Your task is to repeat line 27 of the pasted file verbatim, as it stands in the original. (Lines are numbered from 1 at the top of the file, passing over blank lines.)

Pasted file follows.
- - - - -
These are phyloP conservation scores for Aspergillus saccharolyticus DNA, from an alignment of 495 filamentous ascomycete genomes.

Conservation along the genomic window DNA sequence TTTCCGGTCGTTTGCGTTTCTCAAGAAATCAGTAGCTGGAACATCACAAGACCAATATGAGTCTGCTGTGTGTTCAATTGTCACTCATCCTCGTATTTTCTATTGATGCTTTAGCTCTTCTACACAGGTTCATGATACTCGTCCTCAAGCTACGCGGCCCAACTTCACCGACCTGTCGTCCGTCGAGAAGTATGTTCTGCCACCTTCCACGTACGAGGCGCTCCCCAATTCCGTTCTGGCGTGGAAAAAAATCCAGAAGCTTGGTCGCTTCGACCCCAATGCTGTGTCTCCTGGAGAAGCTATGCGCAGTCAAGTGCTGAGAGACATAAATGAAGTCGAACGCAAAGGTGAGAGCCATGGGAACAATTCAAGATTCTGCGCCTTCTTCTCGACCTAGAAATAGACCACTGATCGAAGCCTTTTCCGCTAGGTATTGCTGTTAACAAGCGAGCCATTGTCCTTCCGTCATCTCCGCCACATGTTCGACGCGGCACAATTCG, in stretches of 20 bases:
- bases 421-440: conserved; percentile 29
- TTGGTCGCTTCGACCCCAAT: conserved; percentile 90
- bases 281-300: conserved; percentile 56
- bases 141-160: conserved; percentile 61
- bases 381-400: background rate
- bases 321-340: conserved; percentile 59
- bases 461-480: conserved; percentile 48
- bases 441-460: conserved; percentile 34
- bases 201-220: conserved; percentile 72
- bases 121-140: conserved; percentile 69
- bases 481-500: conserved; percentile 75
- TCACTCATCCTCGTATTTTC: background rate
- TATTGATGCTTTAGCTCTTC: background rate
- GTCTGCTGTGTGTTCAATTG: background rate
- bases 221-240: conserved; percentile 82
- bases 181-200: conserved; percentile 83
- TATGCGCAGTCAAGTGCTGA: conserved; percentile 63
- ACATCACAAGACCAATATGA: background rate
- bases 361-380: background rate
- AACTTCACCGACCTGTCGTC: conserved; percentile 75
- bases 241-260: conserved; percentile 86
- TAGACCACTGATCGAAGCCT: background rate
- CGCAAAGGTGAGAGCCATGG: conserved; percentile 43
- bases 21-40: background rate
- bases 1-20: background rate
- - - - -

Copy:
- bases 1-20: background rate